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Dialysis patients seek transportation as Nelson-to-Trail medical bus ends

Interior Health says it will work with five Nelson-area dialysis patients to get them to their appointments in Trail once the bus they have been using stops running.

The patients are scrambling to find alternative transportation after learning Nelson CARES will no longer offer a bus to the regional hospital.

The service was launched a year ago, providing local residents with a more affordable way to get to the hospital. It provided trips on Tuesdays, Thursdays, and Saturdays for a round-trip fare of $35.

But Millie Harper, who has been riding it twice a week, says Nelson CARES told them funding for the program has run out, and starting next week they will have to find alternate arrangements.

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“We have to get a new way to go to Trail,” she said. “It’s not that easy. Other people charge three times the amount of money. The only one really is a gentleman from Castlegar who charges $110 to $190 return.”

Harper says other patients rely on spouses or friends to drive them, which is also costly. But there is no choice. They are not able to miss appointments, even if they are sick.

“Being that this is a life-threatening thing, we do have to go. We’re looking for a new way to get there and hopefully get some new funding for the bus to take us there.”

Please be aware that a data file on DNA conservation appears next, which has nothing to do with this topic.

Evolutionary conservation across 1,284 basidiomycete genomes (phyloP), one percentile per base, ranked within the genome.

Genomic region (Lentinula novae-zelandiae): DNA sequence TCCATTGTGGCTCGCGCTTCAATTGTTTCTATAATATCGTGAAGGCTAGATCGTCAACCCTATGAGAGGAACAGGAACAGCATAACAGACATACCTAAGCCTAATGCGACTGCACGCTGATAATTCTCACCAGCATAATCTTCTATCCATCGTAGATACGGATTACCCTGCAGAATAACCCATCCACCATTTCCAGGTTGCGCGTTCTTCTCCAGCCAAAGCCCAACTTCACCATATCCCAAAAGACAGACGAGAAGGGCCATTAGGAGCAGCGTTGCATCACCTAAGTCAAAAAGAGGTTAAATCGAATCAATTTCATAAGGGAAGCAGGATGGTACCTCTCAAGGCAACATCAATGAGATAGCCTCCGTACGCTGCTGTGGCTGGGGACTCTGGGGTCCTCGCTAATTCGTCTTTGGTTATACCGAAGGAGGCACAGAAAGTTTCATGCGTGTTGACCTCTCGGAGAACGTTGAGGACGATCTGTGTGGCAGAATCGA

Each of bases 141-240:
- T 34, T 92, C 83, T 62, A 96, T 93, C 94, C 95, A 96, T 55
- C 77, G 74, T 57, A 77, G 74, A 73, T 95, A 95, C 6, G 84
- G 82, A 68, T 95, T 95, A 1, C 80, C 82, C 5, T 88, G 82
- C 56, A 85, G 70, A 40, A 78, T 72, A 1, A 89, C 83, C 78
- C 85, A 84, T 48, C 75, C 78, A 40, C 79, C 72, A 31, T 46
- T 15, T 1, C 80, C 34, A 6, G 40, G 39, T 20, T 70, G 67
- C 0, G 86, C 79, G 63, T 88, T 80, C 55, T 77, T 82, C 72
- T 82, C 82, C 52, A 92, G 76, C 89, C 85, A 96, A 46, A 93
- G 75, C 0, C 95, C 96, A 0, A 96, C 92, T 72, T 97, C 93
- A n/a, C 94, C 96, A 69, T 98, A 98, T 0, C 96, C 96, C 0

Harper says those using the bus are on fixed incomes and can ill-afford to pay more for transportation. Her bill would go from $280 per month to $880, and for those making the trip three times a week, from $420 per month to $1,320 per month.

While conventional transit is considerably cheaper, it would be less convenient, adding several more hours each day. As it is, the bus picks people up at 6 a.m. and goes to Trail, where patients spend four hours on dialysis, and then returns to Nelson about 2 p.m.

“Right now it’s a dilemma for all of us,” Harper said, adding that there is a group of volunteer drivers, but only if they are available.

Donna Janson, Interior Health’s renal program director, says they are looking at ways of getting Harper and other patients to Trail using existing services.

She said she was glad the concern was brought to her attention and acknowledged it as a burden for people already facing the burden of chronic disease. She said her team has discussed using the Health Connections bus through BC Transit.

“I’ve asked our renal team to reach out to those people travelling on that Nelson CARES supported bus to understand their needs and we can ensure there is support available with existing services,” she said.

“They may not be aware of them, or there may be barriers we need to help work through to access those services.”

Trail is the regional centre for renal services in the Kootenay-Boundary while community units exist in Grand Forks and Creston.

Janson said has spoken with advocacy groups in Nelson and is frequently asked a renal unit could be added to the hospital there. While nothing is in the works, she said the health authority frequently looks at service needs and demands in the region.

To be sustainable, outpatient services require a sufficient population base and a specialist, she said. But provincially, renal care is shifting toward earlier interventions and in-home dialysis service, making it unnecessary for patients to travel at all.

We have asked Nelson CARES for comment as well.

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